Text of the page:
General artist statement

The compelling questions in my work are about place, both the external environment of various places and my place within them. How does place affect our values and differ from urban and rural and eastern and western vantage points? Simon Schama’s book Landscape and Memory, has been influential in my understanding of the European history that is the basis of so many American projections onto the landscape. In this time of migratory reality, how do we come to know the textures, moods, and values of new places?

Living in Brazil for three years in both Sao Paulo and the rural village, Lagoa Santo, made a deep impression on me. The struggle to understand a new culture helped me to learn more about my own cultural values and assumptions, while realizing I would never completely understand the complex constructs that make up the many cultures of Brazil. I learned that aesthetics are not a universal language and that my own sensibility for solitary landscapes is decidedly northern as is my palette and love of subtle, if labor-intensive surfaces.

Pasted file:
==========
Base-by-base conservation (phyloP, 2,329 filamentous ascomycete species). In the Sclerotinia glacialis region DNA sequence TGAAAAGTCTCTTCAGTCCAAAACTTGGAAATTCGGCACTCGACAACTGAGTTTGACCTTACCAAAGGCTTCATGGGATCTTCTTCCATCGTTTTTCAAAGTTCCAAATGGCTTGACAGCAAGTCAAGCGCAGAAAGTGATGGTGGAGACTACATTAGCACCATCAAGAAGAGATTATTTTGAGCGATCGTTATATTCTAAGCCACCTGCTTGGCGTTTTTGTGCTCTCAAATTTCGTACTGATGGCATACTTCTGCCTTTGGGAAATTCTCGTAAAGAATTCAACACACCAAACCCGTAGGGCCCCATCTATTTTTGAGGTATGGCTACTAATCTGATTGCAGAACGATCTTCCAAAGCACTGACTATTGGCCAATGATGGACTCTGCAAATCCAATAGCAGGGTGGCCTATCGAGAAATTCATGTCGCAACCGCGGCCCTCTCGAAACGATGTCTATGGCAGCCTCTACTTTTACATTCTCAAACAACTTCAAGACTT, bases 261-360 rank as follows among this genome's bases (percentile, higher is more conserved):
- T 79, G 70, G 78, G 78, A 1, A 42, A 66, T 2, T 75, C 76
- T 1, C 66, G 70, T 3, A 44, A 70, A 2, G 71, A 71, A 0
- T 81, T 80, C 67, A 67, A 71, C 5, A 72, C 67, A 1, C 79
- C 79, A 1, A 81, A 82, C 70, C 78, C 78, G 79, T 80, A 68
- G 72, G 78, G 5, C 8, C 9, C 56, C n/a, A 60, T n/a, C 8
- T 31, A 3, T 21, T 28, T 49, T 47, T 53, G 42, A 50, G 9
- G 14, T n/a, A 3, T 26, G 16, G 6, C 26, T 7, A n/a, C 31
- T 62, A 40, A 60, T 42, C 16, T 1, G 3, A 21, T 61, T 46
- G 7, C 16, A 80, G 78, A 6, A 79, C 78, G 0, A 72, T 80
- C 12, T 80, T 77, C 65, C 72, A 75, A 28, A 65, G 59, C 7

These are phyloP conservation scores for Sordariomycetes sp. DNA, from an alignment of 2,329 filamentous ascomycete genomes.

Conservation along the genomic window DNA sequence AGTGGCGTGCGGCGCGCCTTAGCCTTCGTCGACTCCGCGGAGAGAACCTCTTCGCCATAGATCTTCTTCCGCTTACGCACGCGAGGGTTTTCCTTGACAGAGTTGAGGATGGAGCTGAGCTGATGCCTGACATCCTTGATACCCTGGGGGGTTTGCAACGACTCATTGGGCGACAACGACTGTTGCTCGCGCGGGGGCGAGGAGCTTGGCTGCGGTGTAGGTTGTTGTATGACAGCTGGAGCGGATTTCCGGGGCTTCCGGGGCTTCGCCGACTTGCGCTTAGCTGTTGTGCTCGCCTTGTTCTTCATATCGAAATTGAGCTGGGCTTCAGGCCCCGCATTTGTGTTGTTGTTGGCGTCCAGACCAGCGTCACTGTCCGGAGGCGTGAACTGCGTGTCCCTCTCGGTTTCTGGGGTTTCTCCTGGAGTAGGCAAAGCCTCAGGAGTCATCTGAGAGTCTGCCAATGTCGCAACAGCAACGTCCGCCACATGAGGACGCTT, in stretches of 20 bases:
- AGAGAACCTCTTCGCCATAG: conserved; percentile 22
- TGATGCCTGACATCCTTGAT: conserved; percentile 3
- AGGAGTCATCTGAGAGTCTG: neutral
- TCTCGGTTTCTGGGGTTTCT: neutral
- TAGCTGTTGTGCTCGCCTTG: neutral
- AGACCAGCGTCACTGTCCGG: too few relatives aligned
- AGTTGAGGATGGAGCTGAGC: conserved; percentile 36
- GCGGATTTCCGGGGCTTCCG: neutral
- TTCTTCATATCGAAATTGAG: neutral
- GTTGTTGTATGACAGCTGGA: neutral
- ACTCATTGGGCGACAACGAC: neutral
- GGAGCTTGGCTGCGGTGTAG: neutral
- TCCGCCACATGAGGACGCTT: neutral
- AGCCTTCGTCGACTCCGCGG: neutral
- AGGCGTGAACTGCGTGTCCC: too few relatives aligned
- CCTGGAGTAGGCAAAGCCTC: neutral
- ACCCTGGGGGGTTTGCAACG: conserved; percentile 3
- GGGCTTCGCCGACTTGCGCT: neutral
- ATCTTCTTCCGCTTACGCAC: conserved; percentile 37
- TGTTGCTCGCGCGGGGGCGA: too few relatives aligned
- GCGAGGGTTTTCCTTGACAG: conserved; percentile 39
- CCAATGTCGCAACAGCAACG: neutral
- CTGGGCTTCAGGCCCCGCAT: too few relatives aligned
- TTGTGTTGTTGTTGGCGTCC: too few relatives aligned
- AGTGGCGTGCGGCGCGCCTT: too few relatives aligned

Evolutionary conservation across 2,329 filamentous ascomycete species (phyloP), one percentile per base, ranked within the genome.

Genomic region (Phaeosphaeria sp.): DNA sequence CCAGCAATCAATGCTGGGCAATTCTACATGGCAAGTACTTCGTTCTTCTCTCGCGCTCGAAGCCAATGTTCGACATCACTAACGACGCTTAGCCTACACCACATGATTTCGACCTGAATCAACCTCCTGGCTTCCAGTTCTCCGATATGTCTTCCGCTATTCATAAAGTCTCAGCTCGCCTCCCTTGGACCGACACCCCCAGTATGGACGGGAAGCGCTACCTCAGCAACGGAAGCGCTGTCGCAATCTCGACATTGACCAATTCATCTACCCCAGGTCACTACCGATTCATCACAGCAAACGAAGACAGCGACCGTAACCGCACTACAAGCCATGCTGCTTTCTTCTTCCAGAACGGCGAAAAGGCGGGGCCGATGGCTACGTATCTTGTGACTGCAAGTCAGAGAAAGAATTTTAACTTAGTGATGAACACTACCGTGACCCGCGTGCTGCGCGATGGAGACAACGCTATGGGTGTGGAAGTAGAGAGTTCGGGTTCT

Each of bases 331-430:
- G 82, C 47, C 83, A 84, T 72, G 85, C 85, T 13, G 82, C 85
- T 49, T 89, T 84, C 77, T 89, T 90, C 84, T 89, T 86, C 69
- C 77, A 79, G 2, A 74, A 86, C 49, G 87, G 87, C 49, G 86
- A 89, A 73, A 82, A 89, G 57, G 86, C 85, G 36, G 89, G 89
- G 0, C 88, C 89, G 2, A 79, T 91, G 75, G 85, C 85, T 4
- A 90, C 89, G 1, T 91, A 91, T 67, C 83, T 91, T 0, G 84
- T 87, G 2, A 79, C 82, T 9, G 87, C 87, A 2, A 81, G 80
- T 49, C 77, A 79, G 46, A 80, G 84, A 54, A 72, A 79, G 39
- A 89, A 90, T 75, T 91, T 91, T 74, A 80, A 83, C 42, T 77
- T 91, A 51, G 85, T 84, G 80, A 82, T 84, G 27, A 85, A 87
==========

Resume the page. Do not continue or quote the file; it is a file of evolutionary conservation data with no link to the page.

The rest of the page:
The aesthetic issues of my work owe much to studying photo printmaking and to my minor in Asian Art History at University of California Berkeley. I seek to translate tactile experience by building layers and juxtaposing iridescent and flat colors with built up textures. I define formats that are portable and use recycled historical images and materials. In the scrolls the format intentionally plays using Hudson River School heroics with a counterpoint Asian view of ordinary daily life and seasons. In Time and Place the work uses glowing, unreal colors that shine through silvery lines, while the square format is reminiscent of early TV screen. The series, Luminous Frontier, projects into outer space yet also reflects anatomical images of interior spaces. How do we experience the growing documentary photographic library of places and keep our connection to the sensual world?

Rita Robilard

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